The single-channel grade pipette usually has an air-displacement design that produces accurate measurements. It is a non-disposable instrument with a disposable tip. This type of pipette uses two common techniques—forward and reverse. The forward technique is the most common, pressing the bulb to first stop and slightly submerge the tip of the pipette into the liquid, aspirating the measured volume by releasing the bulb slowly, placing the tip against the side of the receptacle, then gently and carefully pressing the bulb in order to dispense the liquid.

As for the reverse technique, this is good for viscous solutions, which will minimize the interference of air bubbles. To use this technique, press the bulb all the way down, submerge the pipette into the liquid, slowly release the bulb, aspirate the liquid into the tip, place the tip against the wall of the receptacle, press the bulb to the first stop, and remove the tip from the receptacle. This will allow the user to have a sample of liquid that remains in the tip of the pipette that isn’t a part of the measurement.

The multi-channel grade is similar to that of a single-channel pipette. However, it takes more than one tip of liquid at a time. The technique is similar to the single-grade, however, the outcome is much more different. The liquid is able to be aspirated at the same time into multiple channels, ensuring that all liquid levels are equal.

The repeat pipette dispenser is able to allocate a specific volume into multiple receptacles without having to be divided into multiple dispenses, saving time and effort. The main difference between this type of pipette and the others is that it has a filling and dispensing lever instead of a bulb. To use this type of pipette, slide the filling lever down to the furthest point, raise the locking clamp, insert the tip into the barrel and close the lever, immerse the tip into the liquid at a 90-degree angle, carefully slide the filling lever upward to fill the tip completely, prep the tip by disposing the liquid from the first dispense, and then the repeat pipette is ready to go.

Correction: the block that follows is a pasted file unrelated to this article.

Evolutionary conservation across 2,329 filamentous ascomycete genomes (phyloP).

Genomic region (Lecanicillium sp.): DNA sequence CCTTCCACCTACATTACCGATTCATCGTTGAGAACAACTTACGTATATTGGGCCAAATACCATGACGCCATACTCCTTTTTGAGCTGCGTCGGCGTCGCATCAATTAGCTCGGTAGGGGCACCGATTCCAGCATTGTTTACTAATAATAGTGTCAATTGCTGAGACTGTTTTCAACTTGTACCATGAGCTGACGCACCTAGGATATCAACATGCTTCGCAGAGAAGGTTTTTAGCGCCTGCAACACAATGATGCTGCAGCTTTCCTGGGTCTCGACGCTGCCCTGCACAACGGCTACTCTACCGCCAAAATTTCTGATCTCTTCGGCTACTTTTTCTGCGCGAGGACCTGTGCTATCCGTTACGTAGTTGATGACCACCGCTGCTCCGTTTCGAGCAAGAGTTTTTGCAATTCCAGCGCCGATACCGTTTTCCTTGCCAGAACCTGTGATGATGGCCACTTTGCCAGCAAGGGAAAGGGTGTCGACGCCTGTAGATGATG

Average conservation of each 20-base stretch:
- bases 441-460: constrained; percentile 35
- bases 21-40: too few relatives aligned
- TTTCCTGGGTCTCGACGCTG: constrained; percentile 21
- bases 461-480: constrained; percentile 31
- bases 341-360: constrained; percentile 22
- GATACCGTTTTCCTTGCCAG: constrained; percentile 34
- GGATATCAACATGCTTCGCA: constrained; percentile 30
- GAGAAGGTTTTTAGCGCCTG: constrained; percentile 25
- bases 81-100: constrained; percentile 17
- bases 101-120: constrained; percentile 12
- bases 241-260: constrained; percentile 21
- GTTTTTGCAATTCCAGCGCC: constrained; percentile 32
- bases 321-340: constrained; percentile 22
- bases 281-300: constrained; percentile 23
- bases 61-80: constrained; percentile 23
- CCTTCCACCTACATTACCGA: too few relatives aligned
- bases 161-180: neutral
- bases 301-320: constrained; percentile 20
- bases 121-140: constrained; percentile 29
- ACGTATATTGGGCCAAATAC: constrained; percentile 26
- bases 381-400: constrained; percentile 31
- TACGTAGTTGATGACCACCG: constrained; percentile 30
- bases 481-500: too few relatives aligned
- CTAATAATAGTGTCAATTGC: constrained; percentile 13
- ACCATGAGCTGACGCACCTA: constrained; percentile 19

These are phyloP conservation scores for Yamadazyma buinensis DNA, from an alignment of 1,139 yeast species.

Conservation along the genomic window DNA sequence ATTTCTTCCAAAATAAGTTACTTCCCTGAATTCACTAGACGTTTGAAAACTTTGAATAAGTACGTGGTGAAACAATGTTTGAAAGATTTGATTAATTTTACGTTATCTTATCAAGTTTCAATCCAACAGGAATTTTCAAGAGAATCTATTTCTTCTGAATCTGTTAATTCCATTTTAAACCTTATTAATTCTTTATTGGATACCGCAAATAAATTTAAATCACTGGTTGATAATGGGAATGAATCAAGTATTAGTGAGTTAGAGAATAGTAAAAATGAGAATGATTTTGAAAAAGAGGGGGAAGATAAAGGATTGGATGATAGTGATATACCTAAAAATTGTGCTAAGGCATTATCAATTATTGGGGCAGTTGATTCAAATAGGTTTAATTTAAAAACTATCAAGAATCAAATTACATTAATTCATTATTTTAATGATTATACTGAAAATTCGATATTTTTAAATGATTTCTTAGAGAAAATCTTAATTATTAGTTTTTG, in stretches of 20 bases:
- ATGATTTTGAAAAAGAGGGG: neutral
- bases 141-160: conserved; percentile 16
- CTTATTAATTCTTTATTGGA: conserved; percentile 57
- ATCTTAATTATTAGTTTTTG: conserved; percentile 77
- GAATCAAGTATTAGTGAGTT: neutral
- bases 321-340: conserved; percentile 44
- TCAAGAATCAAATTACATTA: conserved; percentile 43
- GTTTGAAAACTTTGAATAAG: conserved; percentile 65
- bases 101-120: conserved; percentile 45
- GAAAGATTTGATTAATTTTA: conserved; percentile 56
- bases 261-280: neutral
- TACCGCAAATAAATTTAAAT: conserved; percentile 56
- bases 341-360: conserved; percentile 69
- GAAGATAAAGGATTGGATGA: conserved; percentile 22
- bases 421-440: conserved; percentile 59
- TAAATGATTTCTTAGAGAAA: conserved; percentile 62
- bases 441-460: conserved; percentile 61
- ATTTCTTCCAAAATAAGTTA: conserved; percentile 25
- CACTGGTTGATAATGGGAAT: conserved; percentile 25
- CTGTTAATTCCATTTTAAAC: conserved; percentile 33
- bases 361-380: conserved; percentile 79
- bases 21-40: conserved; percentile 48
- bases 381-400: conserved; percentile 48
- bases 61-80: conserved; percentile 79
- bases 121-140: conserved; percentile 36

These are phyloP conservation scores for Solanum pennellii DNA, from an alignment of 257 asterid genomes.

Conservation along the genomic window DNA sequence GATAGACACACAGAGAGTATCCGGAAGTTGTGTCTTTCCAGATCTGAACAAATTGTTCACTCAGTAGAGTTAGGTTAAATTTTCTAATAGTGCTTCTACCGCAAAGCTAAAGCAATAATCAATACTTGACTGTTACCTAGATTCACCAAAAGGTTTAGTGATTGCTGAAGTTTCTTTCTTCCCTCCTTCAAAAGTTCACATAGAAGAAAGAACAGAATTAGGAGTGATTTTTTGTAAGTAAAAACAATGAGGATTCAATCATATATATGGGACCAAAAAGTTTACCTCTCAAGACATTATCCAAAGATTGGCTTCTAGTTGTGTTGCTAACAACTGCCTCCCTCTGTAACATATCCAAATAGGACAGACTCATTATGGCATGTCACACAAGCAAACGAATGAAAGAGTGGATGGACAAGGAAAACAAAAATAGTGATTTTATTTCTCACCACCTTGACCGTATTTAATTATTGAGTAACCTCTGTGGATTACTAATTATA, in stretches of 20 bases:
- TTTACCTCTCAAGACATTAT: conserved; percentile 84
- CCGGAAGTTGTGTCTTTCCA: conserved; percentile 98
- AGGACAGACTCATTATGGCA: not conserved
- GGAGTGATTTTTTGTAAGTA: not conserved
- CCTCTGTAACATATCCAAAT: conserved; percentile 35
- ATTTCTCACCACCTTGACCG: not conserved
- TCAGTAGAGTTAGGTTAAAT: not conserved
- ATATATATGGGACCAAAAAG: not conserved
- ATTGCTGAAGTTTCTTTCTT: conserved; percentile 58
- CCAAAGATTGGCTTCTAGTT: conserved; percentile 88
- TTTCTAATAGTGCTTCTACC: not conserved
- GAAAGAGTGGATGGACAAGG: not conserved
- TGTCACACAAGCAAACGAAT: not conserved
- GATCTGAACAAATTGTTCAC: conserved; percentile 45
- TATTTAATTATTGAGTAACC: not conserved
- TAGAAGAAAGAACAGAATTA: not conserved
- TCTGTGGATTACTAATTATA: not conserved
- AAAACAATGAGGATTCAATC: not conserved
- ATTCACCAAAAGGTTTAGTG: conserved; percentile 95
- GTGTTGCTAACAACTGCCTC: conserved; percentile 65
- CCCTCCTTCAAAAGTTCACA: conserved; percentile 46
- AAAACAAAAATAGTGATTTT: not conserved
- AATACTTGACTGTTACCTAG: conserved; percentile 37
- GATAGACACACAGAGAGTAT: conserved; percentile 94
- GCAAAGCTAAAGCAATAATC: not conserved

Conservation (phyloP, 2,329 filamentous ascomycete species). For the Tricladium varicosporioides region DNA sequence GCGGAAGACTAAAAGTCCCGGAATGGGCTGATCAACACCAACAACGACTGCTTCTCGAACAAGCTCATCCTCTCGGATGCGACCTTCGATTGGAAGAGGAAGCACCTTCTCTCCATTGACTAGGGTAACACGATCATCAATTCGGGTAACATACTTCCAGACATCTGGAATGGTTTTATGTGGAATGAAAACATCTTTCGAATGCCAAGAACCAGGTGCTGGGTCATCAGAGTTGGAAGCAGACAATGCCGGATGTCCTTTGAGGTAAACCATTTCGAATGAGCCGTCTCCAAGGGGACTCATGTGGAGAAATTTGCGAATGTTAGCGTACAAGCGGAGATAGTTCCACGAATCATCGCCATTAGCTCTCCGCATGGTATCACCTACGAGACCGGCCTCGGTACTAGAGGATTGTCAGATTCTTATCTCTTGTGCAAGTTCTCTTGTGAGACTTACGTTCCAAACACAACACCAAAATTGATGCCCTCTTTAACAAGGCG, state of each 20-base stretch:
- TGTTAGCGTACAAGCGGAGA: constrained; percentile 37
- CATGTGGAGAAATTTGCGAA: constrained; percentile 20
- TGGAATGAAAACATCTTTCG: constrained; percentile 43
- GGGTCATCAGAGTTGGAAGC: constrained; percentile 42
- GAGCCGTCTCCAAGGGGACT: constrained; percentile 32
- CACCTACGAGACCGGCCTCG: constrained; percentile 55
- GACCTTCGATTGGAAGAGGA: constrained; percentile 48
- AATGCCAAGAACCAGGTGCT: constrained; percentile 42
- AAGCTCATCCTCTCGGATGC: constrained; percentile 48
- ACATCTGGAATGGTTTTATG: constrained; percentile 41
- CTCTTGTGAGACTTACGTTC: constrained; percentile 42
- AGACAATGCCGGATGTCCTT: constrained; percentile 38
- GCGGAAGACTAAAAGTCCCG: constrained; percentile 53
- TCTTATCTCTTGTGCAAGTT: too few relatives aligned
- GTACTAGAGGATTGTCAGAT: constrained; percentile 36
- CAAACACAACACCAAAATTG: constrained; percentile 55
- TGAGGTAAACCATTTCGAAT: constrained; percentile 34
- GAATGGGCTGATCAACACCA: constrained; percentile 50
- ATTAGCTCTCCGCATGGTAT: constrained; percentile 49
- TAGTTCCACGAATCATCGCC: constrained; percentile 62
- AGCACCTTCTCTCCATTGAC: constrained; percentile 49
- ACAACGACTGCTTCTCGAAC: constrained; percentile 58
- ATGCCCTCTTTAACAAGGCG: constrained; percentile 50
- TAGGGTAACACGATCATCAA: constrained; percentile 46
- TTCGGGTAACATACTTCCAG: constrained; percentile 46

Where to Find These Types of Pipettes

Graduated Pipettes are very useful for controlling the amount of substances and liquids that are being dispensed. Not only do they help in accuracy and precision, but they also save time and are efficient to use. They also are essential in ensuring that liquid handling is sterile and safe.

With the single-channel, multi-channel, and repeat dispenser-grade graduated pipettes, these are the ones most typically used for scientific and medicinal purposes. These can be used to store and transfer chemicals, lab samples, medicines, and solvents. They can be found at industrial, clinical, and educational laboratory supply stores.

As for the basic disposable/transfer and graduated/serological grade pipettes, these can be found right here at FH Packaging. These are the ones used more for domestic purposes and everyday use, such as storing or transferring essential oils, tinctures, and dyes. Check out our new medical-grade graduated glass droppers, making them child resistant with a seal that makes it challenging for children to open, high quality with medical-grade printing and the ability to hold up to the most corrosive solutions, and friendly for everyday use.

You can also view an in-depth blog on Labmates’ website explaining more Graduated Pipettes Types.

FH Packaging Droppers and Graduated Pipettes